The Infamous

Mobb Deep
Mobb Deep

Well, Mobb Deep is back together after a brief disbandment and they (Hempstead, N.Y.-born Havoc and Prodigy) just dropped another banger. That’s 20 years of hardcore hip hop for those counting, and the Billboard charts always look better with their names on it. Although The Infamous Mobb Deep, released April 1, peaked at number five on the U.S. rap chart and 10 on the U.S. R&B chart, it still can’t rival the New York duo’s ’99 release, Murda Muzik, which is certified platinum, having sold more than one million copies.

Those were the days. No one buys physical copies anymore, and no one buys non-physical copies anymore either. It’s a pirate’s life for me says many a millennial. But chin up, Mobb Deep has brand recognition and enough money to swim in, so it’ll be OK.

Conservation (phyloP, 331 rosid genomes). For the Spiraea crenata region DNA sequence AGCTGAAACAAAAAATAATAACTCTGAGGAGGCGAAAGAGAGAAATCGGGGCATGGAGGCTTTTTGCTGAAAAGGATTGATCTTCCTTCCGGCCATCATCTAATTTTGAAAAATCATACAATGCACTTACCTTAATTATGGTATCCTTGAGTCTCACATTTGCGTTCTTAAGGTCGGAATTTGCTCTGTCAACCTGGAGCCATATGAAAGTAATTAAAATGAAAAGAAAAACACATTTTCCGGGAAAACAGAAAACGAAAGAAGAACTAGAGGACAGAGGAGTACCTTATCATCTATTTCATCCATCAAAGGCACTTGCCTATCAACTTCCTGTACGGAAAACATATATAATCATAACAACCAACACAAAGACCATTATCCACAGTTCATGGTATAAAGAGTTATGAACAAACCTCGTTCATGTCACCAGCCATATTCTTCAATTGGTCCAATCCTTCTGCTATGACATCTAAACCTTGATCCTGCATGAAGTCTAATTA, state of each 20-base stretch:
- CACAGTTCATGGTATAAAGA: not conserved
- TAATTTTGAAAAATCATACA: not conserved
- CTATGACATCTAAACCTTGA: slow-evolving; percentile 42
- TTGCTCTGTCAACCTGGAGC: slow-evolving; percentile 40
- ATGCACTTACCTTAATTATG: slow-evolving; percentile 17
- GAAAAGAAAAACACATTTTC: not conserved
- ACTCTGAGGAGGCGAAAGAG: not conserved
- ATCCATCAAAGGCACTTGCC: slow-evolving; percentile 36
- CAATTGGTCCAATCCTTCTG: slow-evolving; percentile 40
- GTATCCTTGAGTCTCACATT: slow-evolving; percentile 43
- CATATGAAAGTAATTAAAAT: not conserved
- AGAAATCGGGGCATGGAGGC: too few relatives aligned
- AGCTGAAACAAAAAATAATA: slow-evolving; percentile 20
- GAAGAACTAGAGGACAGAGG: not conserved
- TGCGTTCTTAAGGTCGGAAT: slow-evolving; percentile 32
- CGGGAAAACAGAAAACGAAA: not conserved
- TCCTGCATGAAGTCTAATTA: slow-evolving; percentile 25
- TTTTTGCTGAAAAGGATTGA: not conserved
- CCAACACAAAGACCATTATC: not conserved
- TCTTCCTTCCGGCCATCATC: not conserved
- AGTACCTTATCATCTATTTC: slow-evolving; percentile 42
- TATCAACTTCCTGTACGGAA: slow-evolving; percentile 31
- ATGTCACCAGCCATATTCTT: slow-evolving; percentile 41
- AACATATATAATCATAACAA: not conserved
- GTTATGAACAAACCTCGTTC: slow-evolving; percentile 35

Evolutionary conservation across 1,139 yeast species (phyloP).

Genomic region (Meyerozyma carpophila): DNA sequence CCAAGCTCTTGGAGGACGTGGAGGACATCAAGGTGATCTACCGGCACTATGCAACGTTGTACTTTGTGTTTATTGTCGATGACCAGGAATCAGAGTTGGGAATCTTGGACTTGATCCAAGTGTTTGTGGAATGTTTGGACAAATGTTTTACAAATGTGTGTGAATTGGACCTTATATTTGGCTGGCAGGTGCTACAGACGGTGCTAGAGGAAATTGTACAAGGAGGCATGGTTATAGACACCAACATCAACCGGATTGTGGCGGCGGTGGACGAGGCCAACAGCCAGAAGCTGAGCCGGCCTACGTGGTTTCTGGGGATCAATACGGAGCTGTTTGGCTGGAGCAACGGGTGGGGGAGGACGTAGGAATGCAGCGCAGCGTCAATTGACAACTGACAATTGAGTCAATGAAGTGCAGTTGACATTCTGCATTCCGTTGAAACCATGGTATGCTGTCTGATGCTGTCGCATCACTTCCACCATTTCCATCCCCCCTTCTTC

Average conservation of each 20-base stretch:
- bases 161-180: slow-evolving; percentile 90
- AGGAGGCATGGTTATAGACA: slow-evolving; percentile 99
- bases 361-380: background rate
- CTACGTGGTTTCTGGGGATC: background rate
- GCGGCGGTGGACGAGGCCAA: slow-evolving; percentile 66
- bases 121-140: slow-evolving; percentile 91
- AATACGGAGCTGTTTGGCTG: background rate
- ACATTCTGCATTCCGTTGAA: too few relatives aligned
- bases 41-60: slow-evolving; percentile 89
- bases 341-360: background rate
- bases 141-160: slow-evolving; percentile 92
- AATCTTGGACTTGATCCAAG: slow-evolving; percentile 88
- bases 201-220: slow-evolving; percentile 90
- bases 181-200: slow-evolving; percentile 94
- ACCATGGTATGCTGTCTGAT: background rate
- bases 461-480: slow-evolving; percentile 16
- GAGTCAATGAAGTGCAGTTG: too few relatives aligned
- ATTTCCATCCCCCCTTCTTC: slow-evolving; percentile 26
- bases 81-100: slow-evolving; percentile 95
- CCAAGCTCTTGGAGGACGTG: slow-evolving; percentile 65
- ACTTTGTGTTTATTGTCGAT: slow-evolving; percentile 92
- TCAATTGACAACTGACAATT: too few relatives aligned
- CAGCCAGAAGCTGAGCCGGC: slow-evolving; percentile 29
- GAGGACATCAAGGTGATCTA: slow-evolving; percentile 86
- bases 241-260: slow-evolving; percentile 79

Comparisons to Wu-Tang Clan are fairly common, and that’s fine for a launching point. The group’s sound constitutes creepy, faraway re-digs of jazz that send rhythmic chills up your spine. The delivery will make your hackles stand up and shout. Havoc and Prodigy both have that classic East Coast flow, and it’s not surprising that they’ve been featured on all kinds of projects. Since formation in 1992, they’ve worked with crap-tons of legends, including Nas, Method Man, Big Noyd, Raekwon, Vinnie Paz and more. But it ain’t surprising, in most of those instances, Mobb Deep is the true legend and everyone else is a backing act.

What else can you say but, “Damn, they were in a feud with Tupac.” That’s more than enough street cred, let alone the five million albums sold.

Mobb Deep performs with MC Landon Wordswell and Eugene’s Amos Lachdown 9 pm Saturday, April 19, at WOW Hall; $10 student adv., $20 door.